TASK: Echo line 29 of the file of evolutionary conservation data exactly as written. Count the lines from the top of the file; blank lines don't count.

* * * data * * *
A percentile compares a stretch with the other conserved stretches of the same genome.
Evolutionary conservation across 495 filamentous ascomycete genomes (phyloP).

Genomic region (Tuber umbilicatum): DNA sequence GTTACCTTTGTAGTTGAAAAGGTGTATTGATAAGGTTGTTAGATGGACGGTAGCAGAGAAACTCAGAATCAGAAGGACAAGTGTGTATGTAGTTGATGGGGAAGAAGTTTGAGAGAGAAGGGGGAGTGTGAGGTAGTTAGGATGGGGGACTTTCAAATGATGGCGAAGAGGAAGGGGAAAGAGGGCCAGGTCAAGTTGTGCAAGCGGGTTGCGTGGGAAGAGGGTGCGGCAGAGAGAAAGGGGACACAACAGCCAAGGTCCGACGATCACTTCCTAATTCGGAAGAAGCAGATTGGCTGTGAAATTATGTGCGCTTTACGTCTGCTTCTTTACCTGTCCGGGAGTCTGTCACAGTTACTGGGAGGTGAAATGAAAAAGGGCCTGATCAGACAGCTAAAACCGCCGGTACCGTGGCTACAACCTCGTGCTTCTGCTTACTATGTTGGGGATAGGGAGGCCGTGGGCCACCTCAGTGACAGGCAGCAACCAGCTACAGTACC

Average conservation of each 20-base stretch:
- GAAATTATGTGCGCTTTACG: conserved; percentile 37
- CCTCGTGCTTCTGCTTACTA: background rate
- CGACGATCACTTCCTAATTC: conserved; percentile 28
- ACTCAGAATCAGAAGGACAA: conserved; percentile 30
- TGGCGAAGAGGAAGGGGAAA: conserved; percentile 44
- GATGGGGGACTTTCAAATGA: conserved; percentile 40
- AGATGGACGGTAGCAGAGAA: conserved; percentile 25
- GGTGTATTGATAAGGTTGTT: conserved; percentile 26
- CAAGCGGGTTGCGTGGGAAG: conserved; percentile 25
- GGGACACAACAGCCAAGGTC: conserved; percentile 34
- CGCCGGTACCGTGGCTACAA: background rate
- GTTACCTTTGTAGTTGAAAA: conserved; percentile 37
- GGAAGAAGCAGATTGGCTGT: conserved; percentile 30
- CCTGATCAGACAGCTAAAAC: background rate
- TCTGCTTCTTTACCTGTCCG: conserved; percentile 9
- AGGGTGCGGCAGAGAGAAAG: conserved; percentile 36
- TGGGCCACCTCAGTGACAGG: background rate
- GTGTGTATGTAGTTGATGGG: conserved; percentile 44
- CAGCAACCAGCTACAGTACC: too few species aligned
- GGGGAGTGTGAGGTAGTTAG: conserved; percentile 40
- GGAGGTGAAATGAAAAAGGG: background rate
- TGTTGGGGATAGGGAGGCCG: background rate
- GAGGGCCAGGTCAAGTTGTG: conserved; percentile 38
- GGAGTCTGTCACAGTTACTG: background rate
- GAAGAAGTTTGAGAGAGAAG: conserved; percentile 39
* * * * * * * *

- GAAGAAGTTTGAGAGAGAAG: conserved; percentile 39